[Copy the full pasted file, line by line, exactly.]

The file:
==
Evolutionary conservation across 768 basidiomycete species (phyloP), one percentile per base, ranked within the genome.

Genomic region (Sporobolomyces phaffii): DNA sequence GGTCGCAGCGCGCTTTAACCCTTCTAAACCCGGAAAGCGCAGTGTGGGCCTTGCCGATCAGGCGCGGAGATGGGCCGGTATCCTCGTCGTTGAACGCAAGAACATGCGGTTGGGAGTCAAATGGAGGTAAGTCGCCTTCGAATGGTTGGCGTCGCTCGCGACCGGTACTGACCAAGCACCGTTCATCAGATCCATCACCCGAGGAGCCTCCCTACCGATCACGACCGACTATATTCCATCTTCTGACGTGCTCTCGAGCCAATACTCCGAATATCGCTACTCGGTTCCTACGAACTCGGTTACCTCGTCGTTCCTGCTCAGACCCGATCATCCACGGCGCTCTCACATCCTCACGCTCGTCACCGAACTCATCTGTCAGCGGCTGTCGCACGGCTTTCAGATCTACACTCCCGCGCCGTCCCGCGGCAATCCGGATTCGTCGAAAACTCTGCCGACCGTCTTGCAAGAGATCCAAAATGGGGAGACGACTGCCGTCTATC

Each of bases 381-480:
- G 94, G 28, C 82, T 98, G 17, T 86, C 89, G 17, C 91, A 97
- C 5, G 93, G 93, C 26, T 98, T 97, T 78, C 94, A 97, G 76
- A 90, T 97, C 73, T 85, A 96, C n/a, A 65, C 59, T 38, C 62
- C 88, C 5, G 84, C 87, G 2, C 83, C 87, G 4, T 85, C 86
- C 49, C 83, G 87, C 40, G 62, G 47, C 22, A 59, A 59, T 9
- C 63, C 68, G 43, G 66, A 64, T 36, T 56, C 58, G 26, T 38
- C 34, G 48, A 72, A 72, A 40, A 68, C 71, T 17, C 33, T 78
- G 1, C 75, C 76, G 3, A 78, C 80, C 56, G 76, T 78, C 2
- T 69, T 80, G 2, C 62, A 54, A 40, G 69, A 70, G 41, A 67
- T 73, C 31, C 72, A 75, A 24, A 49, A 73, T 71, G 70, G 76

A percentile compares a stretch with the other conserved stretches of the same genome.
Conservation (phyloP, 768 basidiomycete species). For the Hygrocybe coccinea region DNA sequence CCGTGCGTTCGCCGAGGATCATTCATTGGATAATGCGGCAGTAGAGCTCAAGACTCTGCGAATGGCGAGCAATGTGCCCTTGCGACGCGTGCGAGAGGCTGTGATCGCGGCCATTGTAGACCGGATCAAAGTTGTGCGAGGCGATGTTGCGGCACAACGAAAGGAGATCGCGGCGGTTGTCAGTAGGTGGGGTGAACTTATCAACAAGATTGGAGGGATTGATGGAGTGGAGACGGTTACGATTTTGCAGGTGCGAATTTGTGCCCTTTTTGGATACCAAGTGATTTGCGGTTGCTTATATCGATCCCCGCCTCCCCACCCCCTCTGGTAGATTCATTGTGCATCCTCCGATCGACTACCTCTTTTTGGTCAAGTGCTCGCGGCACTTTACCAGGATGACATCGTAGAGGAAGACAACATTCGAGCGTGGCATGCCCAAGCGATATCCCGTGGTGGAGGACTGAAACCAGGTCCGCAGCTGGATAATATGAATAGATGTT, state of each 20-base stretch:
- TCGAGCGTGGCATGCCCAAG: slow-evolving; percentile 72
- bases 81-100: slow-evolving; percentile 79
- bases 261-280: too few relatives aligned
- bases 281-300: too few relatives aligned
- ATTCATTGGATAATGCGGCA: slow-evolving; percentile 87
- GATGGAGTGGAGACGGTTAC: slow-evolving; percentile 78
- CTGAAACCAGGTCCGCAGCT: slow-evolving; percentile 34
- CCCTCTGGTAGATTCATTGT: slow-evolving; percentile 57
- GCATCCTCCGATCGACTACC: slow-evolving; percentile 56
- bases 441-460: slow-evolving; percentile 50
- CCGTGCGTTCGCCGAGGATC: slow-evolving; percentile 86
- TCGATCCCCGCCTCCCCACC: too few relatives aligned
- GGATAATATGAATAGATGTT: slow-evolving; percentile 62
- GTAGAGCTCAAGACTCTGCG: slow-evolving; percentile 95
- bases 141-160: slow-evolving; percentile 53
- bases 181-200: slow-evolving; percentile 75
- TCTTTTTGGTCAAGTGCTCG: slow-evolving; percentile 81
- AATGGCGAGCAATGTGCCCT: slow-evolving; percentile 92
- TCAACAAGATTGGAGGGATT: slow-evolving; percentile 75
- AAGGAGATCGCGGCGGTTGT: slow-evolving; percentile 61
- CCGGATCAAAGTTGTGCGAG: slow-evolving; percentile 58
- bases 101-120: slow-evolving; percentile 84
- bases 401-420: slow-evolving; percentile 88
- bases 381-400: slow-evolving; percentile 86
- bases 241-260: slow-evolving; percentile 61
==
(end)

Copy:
Evolutionary conservation across 768 basidiomycete species (phyloP), one percentile per base, ranked within the genome.

Genomic region (Sporobolomyces phaffii): DNA sequence GGTCGCAGCGCGCTTTAACCCTTCTAAACCCGGAAAGCGCAGTGTGGGCCTTGCCGATCAGGCGCGGAGATGGGCCGGTATCCTCGTCGTTGAACGCAAGAACATGCGGTTGGGAGTCAAATGGAGGTAAGTCGCCTTCGAATGGTTGGCGTCGCTCGCGACCGGTACTGACCAAGCACCGTTCATCAGATCCATCACCCGAGGAGCCTCCCTACCGATCACGACCGACTATATTCCATCTTCTGACGTGCTCTCGAGCCAATACTCCGAATATCGCTACTCGGTTCCTACGAACTCGGTTACCTCGTCGTTCCTGCTCAGACCCGATCATCCACGGCGCTCTCACATCCTCACGCTCGTCACCGAACTCATCTGTCAGCGGCTGTCGCACGGCTTTCAGATCTACACTCCCGCGCCGTCCCGCGGCAATCCGGATTCGTCGAAAACTCTGCCGACCGTCTTGCAAGAGATCCAAAATGGGGAGACGACTGCCGTCTATC

Each of bases 381-480:
- G 94, G 28, C 82, T 98, G 17, T 86, C 89, G 17, C 91, A 97
- C 5, G 93, G 93, C 26, T 98, T 97, T 78, C 94, A 97, G 76
- A 90, T 97, C 73, T 85, A 96, C n/a, A 65, C 59, T 38, C 62
- C 88, C 5, G 84, C 87, G 2, C 83, C 87, G 4, T 85, C 86
- C 49, C 83, G 87, C 40, G 62, G 47, C 22, A 59, A 59, T 9
- C 63, C 68, G 43, G 66, A 64, T 36, T 56, C 58, G 26, T 38
- C 34, G 48, A 72, A 72, A 40, A 68, C 71, T 17, C 33, T 78
- G 1, C 75, C 76, G 3, A 78, C 80, C 56, G 76, T 78, C 2
- T 69, T 80, G 2, C 62, A 54, A 40, G 69, A 70, G 41, A 67
- T 73, C 31, C 72, A 75, A 24, A 49, A 73, T 71, G 70, G 76

A percentile compares a stretch with the other conserved stretches of the same genome.
Conservation (phyloP, 768 basidiomycete species). For the Hygrocybe coccinea region DNA sequence CCGTGCGTTCGCCGAGGATCATTCATTGGATAATGCGGCAGTAGAGCTCAAGACTCTGCGAATGGCGAGCAATGTGCCCTTGCGACGCGTGCGAGAGGCTGTGATCGCGGCCATTGTAGACCGGATCAAAGTTGTGCGAGGCGATGTTGCGGCACAACGAAAGGAGATCGCGGCGGTTGTCAGTAGGTGGGGTGAACTTATCAACAAGATTGGAGGGATTGATGGAGTGGAGACGGTTACGATTTTGCAGGTGCGAATTTGTGCCCTTTTTGGATACCAAGTGATTTGCGGTTGCTTATATCGATCCCCGCCTCCCCACCCCCTCTGGTAGATTCATTGTGCATCCTCCGATCGACTACCTCTTTTTGGTCAAGTGCTCGCGGCACTTTACCAGGATGACATCGTAGAGGAAGACAACATTCGAGCGTGGCATGCCCAAGCGATATCCCGTGGTGGAGGACTGAAACCAGGTCCGCAGCTGGATAATATGAATAGATGTT, state of each 20-base stretch:
- TCGAGCGTGGCATGCCCAAG: slow-evolving; percentile 72
- bases 81-100: slow-evolving; percentile 79
- bases 261-280: too few relatives aligned
- bases 281-300: too few relatives aligned
- ATTCATTGGATAATGCGGCA: slow-evolving; percentile 87
- GATGGAGTGGAGACGGTTAC: slow-evolving; percentile 78
- CTGAAACCAGGTCCGCAGCT: slow-evolving; percentile 34
- CCCTCTGGTAGATTCATTGT: slow-evolving; percentile 57
- GCATCCTCCGATCGACTACC: slow-evolving; percentile 56
- bases 441-460: slow-evolving; percentile 50
- CCGTGCGTTCGCCGAGGATC: slow-evolving; percentile 86
- TCGATCCCCGCCTCCCCACC: too few relatives aligned
- GGATAATATGAATAGATGTT: slow-evolving; percentile 62
- GTAGAGCTCAAGACTCTGCG: slow-evolving; percentile 95
- bases 141-160: slow-evolving; percentile 53
- bases 181-200: slow-evolving; percentile 75
- TCTTTTTGGTCAAGTGCTCG: slow-evolving; percentile 81
- AATGGCGAGCAATGTGCCCT: slow-evolving; percentile 92
- TCAACAAGATTGGAGGGATT: slow-evolving; percentile 75
- AAGGAGATCGCGGCGGTTGT: slow-evolving; percentile 61
- CCGGATCAAAGTTGTGCGAG: slow-evolving; percentile 58
- bases 101-120: slow-evolving; percentile 84
- bases 401-420: slow-evolving; percentile 88
- bases 381-400: slow-evolving; percentile 86
- bases 241-260: slow-evolving; percentile 61